When it comes to public properties, residents deserve a little more of a say in how we allow our public space to be used (or left alone). The Mayor Daley/Emanuel graffiti blasters will remove unwanted gang tags and other spraypainted nuisances in lightening fast response times. But if we decide the latest billboard installment is an eyesore, we may have to wait for a potential near-century long contract to expire. There are less obvious consequences to the trend of selling off our public space too, like pushing our city deeper into a culture of hypercommercialism. If there's any question where an American society filled with overconsumption, staggering debt, and living outside one's means originates, there's a reasonable chance that living in an environment where commercial messaging is crammed into every available venue plays a role.
It's not a given that modern society or capitalist economies can't exist without pervasive advertising in their public spaces. A few quick examples: In college, I backpacked around the entire island of Ireland. Traveling between cities, I was stunned by the absence of any billboards in the countryside. The landscape is what you would expect, with green, gently rolling hills dotted with undisturbed Celtic ruins from a different era, a deliberate policy by the Irish to preserve their public space. The untouched beauty of their countryside would be thoroughly cheapened and spoiled by our American treatment of public space -- it's an opportunity after all! On the other side of the world, Brazil has begun the process of de-advertising themselves. In fact, Rio de Janeiro has been leading a campaign to remove all "visual pollution" from their landscape. By the way, this is the same Rio that edged out Chicago for the 2016 Summer Olympics bid.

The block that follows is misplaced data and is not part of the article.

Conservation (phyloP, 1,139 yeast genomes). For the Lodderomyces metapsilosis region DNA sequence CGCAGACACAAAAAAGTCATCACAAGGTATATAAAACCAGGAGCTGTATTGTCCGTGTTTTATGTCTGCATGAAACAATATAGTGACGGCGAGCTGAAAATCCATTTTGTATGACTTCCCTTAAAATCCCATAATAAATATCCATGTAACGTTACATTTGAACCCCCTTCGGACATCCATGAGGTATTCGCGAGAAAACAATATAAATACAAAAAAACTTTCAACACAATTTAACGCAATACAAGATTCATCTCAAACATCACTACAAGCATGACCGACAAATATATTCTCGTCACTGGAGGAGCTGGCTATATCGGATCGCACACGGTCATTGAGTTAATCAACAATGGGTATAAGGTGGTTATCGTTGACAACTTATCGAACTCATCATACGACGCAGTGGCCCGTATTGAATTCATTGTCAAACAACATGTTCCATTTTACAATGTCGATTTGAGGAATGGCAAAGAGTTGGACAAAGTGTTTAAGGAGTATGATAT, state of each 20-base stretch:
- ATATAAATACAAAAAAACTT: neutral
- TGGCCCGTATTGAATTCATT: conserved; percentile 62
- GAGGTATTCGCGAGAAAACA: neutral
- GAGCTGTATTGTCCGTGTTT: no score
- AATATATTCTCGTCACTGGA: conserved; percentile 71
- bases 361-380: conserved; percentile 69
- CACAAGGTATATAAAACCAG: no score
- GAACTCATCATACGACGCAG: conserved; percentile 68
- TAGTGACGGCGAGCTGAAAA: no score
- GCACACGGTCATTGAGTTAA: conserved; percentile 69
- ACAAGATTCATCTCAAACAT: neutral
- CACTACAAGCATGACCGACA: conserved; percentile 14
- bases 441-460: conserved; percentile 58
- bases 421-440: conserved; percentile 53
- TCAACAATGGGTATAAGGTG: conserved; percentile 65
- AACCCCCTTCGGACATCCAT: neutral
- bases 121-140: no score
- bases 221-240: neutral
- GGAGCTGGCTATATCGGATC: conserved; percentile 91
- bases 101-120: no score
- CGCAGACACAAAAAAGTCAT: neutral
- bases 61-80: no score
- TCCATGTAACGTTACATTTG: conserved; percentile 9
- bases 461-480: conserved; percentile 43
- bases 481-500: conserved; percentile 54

The real question we need to ask of ourselves and our elected officials is, where do we draw the line? It's difficult to beg restraint from a city that puts animated digital ads on buses, much to the disappointment of short-attention spanned, easily distracted drivers like myself. If the city adopts a policy of selling off every part of itself that can be bought, it might get exactly what it asks for: a lot of eager buyers and a once-beautiful metropolis slathered in advertising. Some Chicago architects consider the recent trend nothing short of a "visual crime."
Ultimately, if we don't want our city to look like the yellow pages, we citizens should assume some of the blame and undertake the responsibility to reverse course. The budget shortfalls that these ideas have set out to overcome could likely be offset by more revenue, and we do have a say on who we put in charge to make public space decisions when we go to the polls, even if sometimes it doesn't feel that way.
Until then, don't get too used to the view.